In an earlier time, it would have been a routine case. A drug-fueled armed robber tried to rob a liquor store. The clerk hit a silent alarm, and by the time the idiot stumbled out the door, dropping the paltry cash he managed to steal in his haste, two officers were waiting for him behind cover. When he pointed his gun at one of them, they both fired, each hitting him once. Despite the fact he actually fired, narrowly missing one officer, the officers made a serious mistake: the robber was a member of a DOJ favored victim group. Within hours, the national racial grievance machine was activated and descended on Anytown like a swarm of locust.

The unfortunate officers weren’t arrested, but demands for their arrest resounded everywhere; protests were organized and quickly turned into riots. The news media, all too willing to parrot the social justice narrative, publicized the addresses and names of the officers, and they were forced to take their families, abandon their homes, and go into hiding in different states.

There followed a months-long period of violent civic unrest. Untold millions were lost in burned out businesses, and commerce was badly curtailed. Property values plummeted.

For a time, Steve’s bosses held the line and did their best to uphold the rule of law, but it soon become obvious that social justice, rather than the rule of law, was taking over, and while the police Chief gave lip service to professional law enforcement, it was clear that any officer that did his job as he did before the robbery was going to not only lose his career, but might be prosecuted. For any police officer, prison is a death sentence.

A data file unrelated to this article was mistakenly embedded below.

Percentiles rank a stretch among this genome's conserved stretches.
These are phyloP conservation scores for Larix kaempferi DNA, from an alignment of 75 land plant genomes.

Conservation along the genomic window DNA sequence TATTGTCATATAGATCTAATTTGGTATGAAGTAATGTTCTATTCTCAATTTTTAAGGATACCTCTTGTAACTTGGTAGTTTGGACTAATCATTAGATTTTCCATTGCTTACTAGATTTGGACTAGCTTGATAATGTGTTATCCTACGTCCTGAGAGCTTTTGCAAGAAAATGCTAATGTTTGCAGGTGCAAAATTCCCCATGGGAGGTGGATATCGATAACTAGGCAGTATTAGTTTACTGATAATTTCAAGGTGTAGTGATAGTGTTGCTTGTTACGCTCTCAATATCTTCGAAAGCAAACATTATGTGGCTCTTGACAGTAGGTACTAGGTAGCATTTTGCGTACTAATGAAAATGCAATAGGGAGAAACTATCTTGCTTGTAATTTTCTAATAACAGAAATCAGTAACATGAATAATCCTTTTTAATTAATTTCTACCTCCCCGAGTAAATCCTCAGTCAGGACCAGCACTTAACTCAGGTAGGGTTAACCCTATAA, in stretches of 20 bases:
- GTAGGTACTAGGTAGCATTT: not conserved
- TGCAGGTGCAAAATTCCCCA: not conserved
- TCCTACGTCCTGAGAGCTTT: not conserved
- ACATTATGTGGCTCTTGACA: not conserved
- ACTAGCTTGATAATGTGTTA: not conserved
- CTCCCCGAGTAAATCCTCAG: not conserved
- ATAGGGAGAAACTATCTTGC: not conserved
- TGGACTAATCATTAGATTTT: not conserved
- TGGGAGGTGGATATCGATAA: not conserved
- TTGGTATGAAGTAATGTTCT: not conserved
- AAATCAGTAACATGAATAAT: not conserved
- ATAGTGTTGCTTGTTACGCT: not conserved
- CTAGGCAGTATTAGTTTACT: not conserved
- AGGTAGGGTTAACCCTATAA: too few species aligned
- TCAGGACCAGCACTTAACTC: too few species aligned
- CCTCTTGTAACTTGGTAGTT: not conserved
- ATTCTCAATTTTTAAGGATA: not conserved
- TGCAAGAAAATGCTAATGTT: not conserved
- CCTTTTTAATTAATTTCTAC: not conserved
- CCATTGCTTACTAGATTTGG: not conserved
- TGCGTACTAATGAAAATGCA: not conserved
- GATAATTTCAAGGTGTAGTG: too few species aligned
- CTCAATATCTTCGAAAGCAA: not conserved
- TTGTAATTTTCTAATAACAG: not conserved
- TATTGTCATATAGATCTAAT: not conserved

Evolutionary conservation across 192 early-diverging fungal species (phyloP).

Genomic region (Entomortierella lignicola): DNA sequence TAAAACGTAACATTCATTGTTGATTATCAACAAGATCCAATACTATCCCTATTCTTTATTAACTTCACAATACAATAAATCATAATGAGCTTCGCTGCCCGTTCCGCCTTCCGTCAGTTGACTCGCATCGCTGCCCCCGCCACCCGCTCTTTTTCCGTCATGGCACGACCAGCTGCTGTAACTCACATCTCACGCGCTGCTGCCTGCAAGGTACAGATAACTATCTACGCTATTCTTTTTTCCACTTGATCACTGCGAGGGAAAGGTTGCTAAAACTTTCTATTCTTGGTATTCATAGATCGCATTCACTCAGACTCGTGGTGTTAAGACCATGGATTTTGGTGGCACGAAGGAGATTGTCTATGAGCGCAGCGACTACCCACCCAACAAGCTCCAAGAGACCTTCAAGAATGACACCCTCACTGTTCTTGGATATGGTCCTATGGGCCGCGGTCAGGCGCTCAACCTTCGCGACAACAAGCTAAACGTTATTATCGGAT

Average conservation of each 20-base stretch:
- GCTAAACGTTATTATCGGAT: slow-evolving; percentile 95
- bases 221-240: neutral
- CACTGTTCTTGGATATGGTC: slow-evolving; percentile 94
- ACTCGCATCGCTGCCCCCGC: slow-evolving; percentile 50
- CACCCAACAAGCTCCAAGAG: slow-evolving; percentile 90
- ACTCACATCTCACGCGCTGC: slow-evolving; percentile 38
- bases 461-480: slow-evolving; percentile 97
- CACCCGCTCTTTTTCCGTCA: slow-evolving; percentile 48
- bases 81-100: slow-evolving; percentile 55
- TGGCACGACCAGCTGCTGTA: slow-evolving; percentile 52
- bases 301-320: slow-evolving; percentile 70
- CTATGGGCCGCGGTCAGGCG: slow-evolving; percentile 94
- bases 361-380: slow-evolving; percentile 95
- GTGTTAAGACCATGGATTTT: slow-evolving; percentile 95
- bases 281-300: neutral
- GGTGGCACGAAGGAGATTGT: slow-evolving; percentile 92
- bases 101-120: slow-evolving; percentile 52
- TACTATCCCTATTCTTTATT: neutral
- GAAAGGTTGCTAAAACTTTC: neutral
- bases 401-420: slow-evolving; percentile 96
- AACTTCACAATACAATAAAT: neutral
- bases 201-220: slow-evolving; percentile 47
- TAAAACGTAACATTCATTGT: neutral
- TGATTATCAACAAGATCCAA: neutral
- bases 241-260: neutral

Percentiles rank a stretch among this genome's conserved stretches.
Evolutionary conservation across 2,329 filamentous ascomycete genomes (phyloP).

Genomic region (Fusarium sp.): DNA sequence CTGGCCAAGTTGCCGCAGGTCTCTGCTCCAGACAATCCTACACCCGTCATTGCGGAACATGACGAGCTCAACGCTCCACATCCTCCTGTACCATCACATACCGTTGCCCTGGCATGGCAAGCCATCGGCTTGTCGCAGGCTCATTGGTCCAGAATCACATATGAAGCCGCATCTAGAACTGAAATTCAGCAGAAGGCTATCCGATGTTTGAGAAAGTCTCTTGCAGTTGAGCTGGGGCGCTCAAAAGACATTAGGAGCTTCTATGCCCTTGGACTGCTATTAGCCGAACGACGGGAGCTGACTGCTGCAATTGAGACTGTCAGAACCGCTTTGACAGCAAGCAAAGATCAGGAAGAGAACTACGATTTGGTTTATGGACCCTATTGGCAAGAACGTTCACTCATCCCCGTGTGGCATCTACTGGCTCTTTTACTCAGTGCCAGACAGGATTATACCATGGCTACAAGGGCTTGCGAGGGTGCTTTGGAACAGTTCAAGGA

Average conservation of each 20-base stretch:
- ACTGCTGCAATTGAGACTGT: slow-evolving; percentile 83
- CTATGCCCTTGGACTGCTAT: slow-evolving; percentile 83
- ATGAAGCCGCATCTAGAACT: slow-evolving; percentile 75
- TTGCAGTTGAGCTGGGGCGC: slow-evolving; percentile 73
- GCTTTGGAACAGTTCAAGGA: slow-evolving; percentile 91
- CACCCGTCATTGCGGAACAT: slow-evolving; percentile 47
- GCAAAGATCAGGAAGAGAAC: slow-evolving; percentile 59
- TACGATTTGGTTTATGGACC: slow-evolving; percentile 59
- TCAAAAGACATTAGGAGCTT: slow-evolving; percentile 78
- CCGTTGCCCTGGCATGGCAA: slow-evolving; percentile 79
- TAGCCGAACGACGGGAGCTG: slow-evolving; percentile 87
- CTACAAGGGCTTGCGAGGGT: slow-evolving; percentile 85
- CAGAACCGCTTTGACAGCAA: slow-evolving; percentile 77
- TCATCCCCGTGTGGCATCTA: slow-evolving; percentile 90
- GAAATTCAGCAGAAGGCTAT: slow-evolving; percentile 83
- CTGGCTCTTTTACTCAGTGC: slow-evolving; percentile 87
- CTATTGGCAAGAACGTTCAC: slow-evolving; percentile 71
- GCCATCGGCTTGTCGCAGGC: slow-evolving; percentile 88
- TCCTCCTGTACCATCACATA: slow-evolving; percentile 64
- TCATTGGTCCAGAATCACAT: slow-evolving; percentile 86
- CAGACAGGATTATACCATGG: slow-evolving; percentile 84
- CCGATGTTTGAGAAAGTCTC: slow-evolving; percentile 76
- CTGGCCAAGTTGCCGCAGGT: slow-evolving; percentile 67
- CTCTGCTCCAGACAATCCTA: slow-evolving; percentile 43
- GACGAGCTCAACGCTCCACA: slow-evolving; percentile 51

Eventually, the local prosecutor announced that the officers would not be prosecuted, and the governor declined to appoint a special prosecutor, which set off another round of rioting, and racialist rhetoric from the President of the United States and the Federal Attorney General as the federal investigation of the case continued. The President didn’t observe that if he had a son, the dead robber would look like him, but he didn’t stop much short of that.

It took more than a year, but the DOJ eventually announced that they just couldn’t find sufficient evidence to charge the officers, slighting the fact that there was no evidence to find: the officers exactly followed the law and behaved perfectly professionally. By then, the public had moved on to newer manufactured outrages. The DOJ’s community organizers had moved on, as had the professional racist agitators. There were no riots, though some of the locals made a few perfunctory protests, blocking highways and making a nuisance of themselves. Officers made a few, grudging arrests, which were quickly and quietly dismissed. There was no additional physical destruction, but the real damage was already done.

The two unfortunate officers killed an armed robber that tried to kill them. They did precisely what they were hired to do, but were forced to resign. Neither was able to work in law enforcement again.